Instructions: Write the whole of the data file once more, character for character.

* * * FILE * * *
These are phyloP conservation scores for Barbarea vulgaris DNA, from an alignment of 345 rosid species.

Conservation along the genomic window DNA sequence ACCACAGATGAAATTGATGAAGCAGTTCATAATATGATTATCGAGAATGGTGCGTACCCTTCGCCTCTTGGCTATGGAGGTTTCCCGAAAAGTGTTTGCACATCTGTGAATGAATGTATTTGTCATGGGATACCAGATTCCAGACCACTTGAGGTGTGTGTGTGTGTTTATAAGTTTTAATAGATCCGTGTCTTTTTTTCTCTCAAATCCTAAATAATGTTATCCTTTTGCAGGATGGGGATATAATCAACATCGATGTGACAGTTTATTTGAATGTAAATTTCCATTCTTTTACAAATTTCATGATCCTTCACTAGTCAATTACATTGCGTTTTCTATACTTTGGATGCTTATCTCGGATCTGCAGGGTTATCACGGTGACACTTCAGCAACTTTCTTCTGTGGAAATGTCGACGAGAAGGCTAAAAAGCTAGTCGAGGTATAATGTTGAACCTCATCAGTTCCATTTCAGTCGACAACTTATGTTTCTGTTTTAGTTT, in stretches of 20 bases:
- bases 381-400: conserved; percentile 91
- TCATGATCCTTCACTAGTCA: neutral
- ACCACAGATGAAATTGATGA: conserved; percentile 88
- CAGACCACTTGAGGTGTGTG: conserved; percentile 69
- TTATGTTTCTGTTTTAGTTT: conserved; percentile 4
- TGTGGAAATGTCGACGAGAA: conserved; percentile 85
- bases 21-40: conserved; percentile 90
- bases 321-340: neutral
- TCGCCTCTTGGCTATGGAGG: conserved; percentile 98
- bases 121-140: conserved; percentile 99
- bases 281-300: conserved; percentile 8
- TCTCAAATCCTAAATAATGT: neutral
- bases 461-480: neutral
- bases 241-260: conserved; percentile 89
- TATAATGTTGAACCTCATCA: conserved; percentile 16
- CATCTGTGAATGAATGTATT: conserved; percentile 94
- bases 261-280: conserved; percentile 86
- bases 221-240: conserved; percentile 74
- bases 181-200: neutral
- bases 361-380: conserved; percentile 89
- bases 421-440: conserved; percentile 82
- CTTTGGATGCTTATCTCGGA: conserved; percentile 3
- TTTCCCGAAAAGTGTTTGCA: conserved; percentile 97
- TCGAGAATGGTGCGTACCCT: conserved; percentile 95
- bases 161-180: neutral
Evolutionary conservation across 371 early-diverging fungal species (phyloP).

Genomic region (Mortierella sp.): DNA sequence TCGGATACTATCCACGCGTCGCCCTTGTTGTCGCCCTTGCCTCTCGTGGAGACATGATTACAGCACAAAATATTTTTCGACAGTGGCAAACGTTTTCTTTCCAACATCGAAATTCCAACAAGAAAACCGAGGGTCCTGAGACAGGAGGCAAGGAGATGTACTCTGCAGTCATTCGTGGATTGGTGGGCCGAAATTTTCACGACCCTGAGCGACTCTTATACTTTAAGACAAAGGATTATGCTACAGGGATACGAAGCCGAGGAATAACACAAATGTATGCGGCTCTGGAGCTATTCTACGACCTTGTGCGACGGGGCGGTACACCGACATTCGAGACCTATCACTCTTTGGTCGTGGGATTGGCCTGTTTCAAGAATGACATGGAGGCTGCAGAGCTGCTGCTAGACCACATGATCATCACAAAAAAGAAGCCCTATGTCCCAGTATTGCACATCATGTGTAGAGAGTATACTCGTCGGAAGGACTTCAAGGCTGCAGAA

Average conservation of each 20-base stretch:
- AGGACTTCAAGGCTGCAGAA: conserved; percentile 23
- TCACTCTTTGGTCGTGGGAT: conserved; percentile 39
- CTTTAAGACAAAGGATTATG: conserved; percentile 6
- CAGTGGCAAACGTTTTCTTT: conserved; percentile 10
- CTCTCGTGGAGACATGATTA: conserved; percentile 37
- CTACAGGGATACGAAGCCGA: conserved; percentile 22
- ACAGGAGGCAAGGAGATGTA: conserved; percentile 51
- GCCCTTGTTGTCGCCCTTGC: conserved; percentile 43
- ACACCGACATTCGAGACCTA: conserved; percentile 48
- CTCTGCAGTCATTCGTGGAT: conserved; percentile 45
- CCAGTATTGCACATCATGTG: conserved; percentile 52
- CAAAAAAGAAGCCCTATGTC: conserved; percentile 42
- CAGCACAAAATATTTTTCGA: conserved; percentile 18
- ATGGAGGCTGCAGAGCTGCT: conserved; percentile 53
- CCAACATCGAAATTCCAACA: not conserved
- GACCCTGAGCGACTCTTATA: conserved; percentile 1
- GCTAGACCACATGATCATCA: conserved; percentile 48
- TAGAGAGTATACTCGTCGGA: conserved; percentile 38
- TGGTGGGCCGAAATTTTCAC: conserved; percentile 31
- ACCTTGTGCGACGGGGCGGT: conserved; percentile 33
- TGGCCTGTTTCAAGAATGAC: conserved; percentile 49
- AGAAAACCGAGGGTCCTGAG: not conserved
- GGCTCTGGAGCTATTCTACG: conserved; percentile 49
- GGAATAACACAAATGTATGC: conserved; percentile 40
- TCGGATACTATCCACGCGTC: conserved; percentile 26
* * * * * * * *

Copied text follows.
These are phyloP conservation scores for Barbarea vulgaris DNA, from an alignment of 345 rosid species.

Conservation along the genomic window DNA sequence ACCACAGATGAAATTGATGAAGCAGTTCATAATATGATTATCGAGAATGGTGCGTACCCTTCGCCTCTTGGCTATGGAGGTTTCCCGAAAAGTGTTTGCACATCTGTGAATGAATGTATTTGTCATGGGATACCAGATTCCAGACCACTTGAGGTGTGTGTGTGTGTTTATAAGTTTTAATAGATCCGTGTCTTTTTTTCTCTCAAATCCTAAATAATGTTATCCTTTTGCAGGATGGGGATATAATCAACATCGATGTGACAGTTTATTTGAATGTAAATTTCCATTCTTTTACAAATTTCATGATCCTTCACTAGTCAATTACATTGCGTTTTCTATACTTTGGATGCTTATCTCGGATCTGCAGGGTTATCACGGTGACACTTCAGCAACTTTCTTCTGTGGAAATGTCGACGAGAAGGCTAAAAAGCTAGTCGAGGTATAATGTTGAACCTCATCAGTTCCATTTCAGTCGACAACTTATGTTTCTGTTTTAGTTT, in stretches of 20 bases:
- bases 381-400: conserved; percentile 91
- TCATGATCCTTCACTAGTCA: neutral
- ACCACAGATGAAATTGATGA: conserved; percentile 88
- CAGACCACTTGAGGTGTGTG: conserved; percentile 69
- TTATGTTTCTGTTTTAGTTT: conserved; percentile 4
- TGTGGAAATGTCGACGAGAA: conserved; percentile 85
- bases 21-40: conserved; percentile 90
- bases 321-340: neutral
- TCGCCTCTTGGCTATGGAGG: conserved; percentile 98
- bases 121-140: conserved; percentile 99
- bases 281-300: conserved; percentile 8
- TCTCAAATCCTAAATAATGT: neutral
- bases 461-480: neutral
- bases 241-260: conserved; percentile 89
- TATAATGTTGAACCTCATCA: conserved; percentile 16
- CATCTGTGAATGAATGTATT: conserved; percentile 94
- bases 261-280: conserved; percentile 86
- bases 221-240: conserved; percentile 74
- bases 181-200: neutral
- bases 361-380: conserved; percentile 89
- bases 421-440: conserved; percentile 82
- CTTTGGATGCTTATCTCGGA: conserved; percentile 3
- TTTCCCGAAAAGTGTTTGCA: conserved; percentile 97
- TCGAGAATGGTGCGTACCCT: conserved; percentile 95
- bases 161-180: neutral
Evolutionary conservation across 371 early-diverging fungal species (phyloP).

Genomic region (Mortierella sp.): DNA sequence TCGGATACTATCCACGCGTCGCCCTTGTTGTCGCCCTTGCCTCTCGTGGAGACATGATTACAGCACAAAATATTTTTCGACAGTGGCAAACGTTTTCTTTCCAACATCGAAATTCCAACAAGAAAACCGAGGGTCCTGAGACAGGAGGCAAGGAGATGTACTCTGCAGTCATTCGTGGATTGGTGGGCCGAAATTTTCACGACCCTGAGCGACTCTTATACTTTAAGACAAAGGATTATGCTACAGGGATACGAAGCCGAGGAATAACACAAATGTATGCGGCTCTGGAGCTATTCTACGACCTTGTGCGACGGGGCGGTACACCGACATTCGAGACCTATCACTCTTTGGTCGTGGGATTGGCCTGTTTCAAGAATGACATGGAGGCTGCAGAGCTGCTGCTAGACCACATGATCATCACAAAAAAGAAGCCCTATGTCCCAGTATTGCACATCATGTGTAGAGAGTATACTCGTCGGAAGGACTTCAAGGCTGCAGAA

Average conservation of each 20-base stretch:
- AGGACTTCAAGGCTGCAGAA: conserved; percentile 23
- TCACTCTTTGGTCGTGGGAT: conserved; percentile 39
- CTTTAAGACAAAGGATTATG: conserved; percentile 6
- CAGTGGCAAACGTTTTCTTT: conserved; percentile 10
- CTCTCGTGGAGACATGATTA: conserved; percentile 37
- CTACAGGGATACGAAGCCGA: conserved; percentile 22
- ACAGGAGGCAAGGAGATGTA: conserved; percentile 51
- GCCCTTGTTGTCGCCCTTGC: conserved; percentile 43
- ACACCGACATTCGAGACCTA: conserved; percentile 48
- CTCTGCAGTCATTCGTGGAT: conserved; percentile 45
- CCAGTATTGCACATCATGTG: conserved; percentile 52
- CAAAAAAGAAGCCCTATGTC: conserved; percentile 42
- CAGCACAAAATATTTTTCGA: conserved; percentile 18
- ATGGAGGCTGCAGAGCTGCT: conserved; percentile 53
- CCAACATCGAAATTCCAACA: not conserved
- GACCCTGAGCGACTCTTATA: conserved; percentile 1
- GCTAGACCACATGATCATCA: conserved; percentile 48
- TAGAGAGTATACTCGTCGGA: conserved; percentile 38
- TGGTGGGCCGAAATTTTCAC: conserved; percentile 31
- ACCTTGTGCGACGGGGCGGT: conserved; percentile 33
- TGGCCTGTTTCAAGAATGAC: conserved; percentile 49
- AGAAAACCGAGGGTCCTGAG: not conserved
- GGCTCTGGAGCTATTCTACG: conserved; percentile 49
- GGAATAACACAAATGTATGC: conserved; percentile 40
- TCGGATACTATCCACGCGTC: conserved; percentile 26